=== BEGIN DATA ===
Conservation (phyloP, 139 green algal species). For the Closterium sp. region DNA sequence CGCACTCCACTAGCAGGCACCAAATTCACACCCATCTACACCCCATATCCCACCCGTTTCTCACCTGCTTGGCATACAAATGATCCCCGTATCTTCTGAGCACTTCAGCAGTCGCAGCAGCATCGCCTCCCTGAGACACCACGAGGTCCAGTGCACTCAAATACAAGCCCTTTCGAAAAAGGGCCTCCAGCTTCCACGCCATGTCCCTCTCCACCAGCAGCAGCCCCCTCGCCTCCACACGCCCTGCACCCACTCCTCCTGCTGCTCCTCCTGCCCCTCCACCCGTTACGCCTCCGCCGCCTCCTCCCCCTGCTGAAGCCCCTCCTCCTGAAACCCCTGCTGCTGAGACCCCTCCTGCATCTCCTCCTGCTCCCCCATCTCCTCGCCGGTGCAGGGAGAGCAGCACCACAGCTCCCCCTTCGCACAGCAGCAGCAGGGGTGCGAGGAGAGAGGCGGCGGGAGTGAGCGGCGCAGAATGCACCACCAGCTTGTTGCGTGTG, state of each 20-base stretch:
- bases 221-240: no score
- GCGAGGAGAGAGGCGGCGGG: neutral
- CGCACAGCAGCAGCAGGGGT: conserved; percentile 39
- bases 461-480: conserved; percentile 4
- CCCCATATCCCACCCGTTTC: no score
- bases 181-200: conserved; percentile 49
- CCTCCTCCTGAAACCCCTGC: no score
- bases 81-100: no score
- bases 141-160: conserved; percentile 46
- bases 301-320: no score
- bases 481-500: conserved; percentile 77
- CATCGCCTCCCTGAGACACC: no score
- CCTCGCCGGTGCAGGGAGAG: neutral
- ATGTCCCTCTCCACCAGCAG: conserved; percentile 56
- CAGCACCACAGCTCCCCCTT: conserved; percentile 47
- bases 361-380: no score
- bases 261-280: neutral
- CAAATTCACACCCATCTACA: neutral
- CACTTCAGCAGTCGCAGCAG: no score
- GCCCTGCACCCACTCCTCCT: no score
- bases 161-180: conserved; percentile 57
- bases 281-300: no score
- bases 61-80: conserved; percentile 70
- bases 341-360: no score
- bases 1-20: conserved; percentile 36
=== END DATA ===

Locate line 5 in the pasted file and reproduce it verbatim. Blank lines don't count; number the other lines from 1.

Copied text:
- bases 461-480: conserved; percentile 4